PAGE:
The epistemology in Monachus Niger's Sentences commentary Q. 1Dr Cal Ledsham (CTC, UD)
278 Victoria pde
The Sentences commentary of Monachus Niger (the ¨Black Monk¨, probably a Benedictine; lect. ~1336?-1341? Oxford) has received scholarly attention by Damascus Trapp in his 1956 seminal article on 14th Century Augustinian scholastics. He identified Monachus with extreme scepticism, a certain sort of theological ¨modernism¨, and a ´subtle´ obsession with logical puzzle-games as an Ersatz for producing a respectable theology. These negative appraisals of his work were also reiterated in the only significant edition of his epistemology, Kennedy´s 1983 edition of Monachus Niger´s Sent. Q. 1, art. 1.
This paper reports on attempts to produce a critical edition of Q. 1 art. 2 and 3. After quickly reporting on the status of the manuscripts, I deal mostly with the philosophy. Rather than reading Monachus Niger in these works as a sceptic, I read him rather as trying to rethink aspects of Aristotelian-Augustinianism from an internalist, ´representationist´ perspective that focuses on a self-from-the-inside-outwards account of how we err, rather than the naturalised and comfortably reliable epistemology of Aristotelianism. That is, Monachus Niger´s thought here is more akin to that of a Port-Royalist than of a De-Anima-reading Aristotelian. (He is actually quite the rationalist, open to a sort of intellective innatism, and there are scattered bits of divine inspiration/illumination/Deus primus cognitus that have a Henry of Ghent resonance; but there is no precursor to a genuine Cartesian scepticism).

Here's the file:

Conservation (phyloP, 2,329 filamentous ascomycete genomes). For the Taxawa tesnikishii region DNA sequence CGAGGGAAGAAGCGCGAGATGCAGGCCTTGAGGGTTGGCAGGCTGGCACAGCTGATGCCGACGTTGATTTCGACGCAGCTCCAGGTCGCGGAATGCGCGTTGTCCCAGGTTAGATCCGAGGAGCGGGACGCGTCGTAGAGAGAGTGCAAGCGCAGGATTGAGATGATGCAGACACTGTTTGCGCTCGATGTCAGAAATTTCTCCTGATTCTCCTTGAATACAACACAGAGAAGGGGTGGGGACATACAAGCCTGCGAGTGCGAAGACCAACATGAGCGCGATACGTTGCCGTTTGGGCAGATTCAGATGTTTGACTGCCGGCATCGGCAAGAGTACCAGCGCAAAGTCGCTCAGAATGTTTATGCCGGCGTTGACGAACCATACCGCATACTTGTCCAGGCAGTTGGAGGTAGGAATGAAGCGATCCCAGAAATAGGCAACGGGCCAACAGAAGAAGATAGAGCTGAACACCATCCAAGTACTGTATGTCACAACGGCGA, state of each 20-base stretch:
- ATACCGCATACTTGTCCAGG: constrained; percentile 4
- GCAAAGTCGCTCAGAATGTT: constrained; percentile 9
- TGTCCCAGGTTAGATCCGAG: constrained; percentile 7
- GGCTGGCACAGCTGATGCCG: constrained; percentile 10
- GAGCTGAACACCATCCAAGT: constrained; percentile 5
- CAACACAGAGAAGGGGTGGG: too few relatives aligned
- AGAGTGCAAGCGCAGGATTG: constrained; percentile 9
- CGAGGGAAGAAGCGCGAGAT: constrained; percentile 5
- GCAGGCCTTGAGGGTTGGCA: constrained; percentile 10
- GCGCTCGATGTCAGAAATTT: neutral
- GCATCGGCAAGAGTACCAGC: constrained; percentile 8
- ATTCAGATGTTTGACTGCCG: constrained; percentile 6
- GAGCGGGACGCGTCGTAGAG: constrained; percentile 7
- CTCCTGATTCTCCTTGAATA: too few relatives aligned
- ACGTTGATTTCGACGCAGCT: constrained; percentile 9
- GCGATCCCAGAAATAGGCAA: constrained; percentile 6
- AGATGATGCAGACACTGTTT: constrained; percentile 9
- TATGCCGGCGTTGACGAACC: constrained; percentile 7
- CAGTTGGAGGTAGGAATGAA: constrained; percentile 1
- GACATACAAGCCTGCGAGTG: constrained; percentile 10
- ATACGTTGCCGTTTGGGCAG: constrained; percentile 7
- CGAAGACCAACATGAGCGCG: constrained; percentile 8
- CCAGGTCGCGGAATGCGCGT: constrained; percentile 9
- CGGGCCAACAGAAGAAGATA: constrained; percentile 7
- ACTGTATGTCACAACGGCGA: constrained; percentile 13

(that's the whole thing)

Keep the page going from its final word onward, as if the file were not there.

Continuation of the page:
His concern is with how and why the intellect can err, and the implications for at least an internalist account of habit-forming, if not a full ´virtual virtue ethics´: that is, where a potency can operate on matter which the agent mistakenly thinks is appropriate, but actually is not. This virtualisation has a remarkable application to the doctrine of ´natural signs´ in cognition: it turns out that they do not necessarily convey their object as an externalist or naive account purports. I also spend some time examining his third article, which asks whether either side of a contradiction can be licitly believed. I intend here to characterise what he is doing (the material is rather bizarre), and also to assess what degree of hardness or softness his strategy for presenting and dealing with contradictions amounts to.
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